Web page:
Today, I’d like to address the issue of speaking up in companies.
If at first sight, this issue might seem secondary, the unequal relationship to speech between genders has many consequences. This cause is very much linked to that of work recognition.
For example, when male employees speak up in meetings, or promote their work to their hierarchy more than their female counterparts, they appear more involved, and will be more easily considered for a promotion when the time comes.
If I use the term “men”, it is to lighten the text and avoid the very heavy saying “a somewhat significant share of men, or at least a greater share than that of women”. There are obviously important contrasts within the male (and female) gender, starting with introverts and extroverts. Women are therefore far from being the only ones who would benefit from a change in mindset.
Inequality in the relationship to speech is at the root of many other inequalities, which is why it is so important to tackle it. Additionally, companies will benefit from promoting (and prevent from losing) great employees who are not sufficiently recognized. They will also gain more from their contributions.
Now that I have come to this conclusion, a question remains:
What can be done to solve this problem?
As stated earlier, women generally speak up less in meetings than men. There are two main reasons for this. The first is that they will only express an opinion if they consider themselves very competent on the subject. The second reason is related to what is called “manterrupting”.
For those who are not familiar with this term, here is the definition, which I gave in TIP#3: “The regular cutting off of women’s voices in meetings not only denies their competence, but also allows men to take ownership their ideas. A word has even been coined to define this phenomenon, which is far more common than it seems: manterrupting. “.
Thus, being accustomed to having their voices cut off, women are more hesitant to speak up.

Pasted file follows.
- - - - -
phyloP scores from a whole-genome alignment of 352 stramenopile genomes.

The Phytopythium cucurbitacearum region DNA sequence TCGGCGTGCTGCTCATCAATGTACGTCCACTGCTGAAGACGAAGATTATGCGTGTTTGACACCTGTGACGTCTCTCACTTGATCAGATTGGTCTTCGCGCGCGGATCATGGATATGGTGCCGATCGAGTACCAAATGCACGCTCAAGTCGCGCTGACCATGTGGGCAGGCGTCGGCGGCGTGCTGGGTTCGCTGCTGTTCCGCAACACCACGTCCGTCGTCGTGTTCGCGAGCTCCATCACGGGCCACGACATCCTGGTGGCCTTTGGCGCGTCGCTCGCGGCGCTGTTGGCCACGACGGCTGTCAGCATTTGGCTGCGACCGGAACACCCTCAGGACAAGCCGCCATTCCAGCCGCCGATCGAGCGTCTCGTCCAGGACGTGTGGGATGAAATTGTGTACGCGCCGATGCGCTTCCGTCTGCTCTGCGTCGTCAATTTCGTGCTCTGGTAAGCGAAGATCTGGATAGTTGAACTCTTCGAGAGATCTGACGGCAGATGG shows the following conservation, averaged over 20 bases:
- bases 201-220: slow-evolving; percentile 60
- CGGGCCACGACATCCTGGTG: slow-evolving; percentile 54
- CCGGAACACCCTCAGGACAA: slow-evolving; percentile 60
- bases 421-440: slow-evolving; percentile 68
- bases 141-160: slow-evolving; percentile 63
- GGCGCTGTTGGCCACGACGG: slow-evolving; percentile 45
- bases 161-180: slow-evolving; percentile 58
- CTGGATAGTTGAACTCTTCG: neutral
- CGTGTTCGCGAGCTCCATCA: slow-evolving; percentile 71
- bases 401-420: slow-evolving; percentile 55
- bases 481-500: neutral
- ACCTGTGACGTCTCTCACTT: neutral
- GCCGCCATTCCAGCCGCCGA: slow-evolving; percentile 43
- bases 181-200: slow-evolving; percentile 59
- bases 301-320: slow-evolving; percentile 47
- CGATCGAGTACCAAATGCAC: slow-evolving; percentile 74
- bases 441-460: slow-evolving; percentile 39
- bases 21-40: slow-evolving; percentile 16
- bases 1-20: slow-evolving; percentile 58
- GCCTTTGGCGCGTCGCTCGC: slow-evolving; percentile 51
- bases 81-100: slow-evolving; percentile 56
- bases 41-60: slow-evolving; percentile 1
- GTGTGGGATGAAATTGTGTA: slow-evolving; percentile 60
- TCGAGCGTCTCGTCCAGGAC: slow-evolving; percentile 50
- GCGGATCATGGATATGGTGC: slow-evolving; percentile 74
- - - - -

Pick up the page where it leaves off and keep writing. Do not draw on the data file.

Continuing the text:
The good news is that it is quite simple to improve this situation. Just stay cautious during the meeting and go around the table regularly, asking those who have not yet spoken to give their opinions. This way you will get a real diversity of thoughts, instead only listening to those who are more expansive.
When someone expresses an original idea or even one that goes against the grain of the status quo, don’t fall into the “it will never work” trap. Innovation is based on the variety of ideas and therefore requires being open to unconventional ideas.
As for the issue of cutting people off, even though this is more often the result of an unconscious act rather than a bad intention, it must be treated with my famous “zero tolerance”. I once worked with a very enthusiastic man who had the habit of systematically cutting off his female colleagues. Why women? Certainly out of impatience, because they spoke with a small, timid voice, which was easy to interrupt. After asking him several times to stop doing it, I ended up playing the provocation card: “I know that you think, as a man, that your voice matters more than women’s, but I would like to listen to them.” I didn’t mean it of course, but it had the merit of opening his eyes to his inappropriate behavior, which never happened again.
Another equally effective option is to ask everyone to share their opinion by email, or in person (during a one-on-one meetings) for those who have difficulty expressing ideas in writing. This allows for input from employees who are uncomfortable in public and won’t speak up in a meeting.
Don’t miss out on diversity of thought and speech.
Speech is a crucial issue in the fight for the cause of women. Companies would benefit a lot from listening more to their employees. Recognizing everyone’s work for what it’s worth (and not for the share of talking in a conversation) is also about being more fair. After all, if there’s one thing we’re learning in the age of social media, it’s that it’s not always the people who take up the most space in the public arena who deserve the most to be heard.
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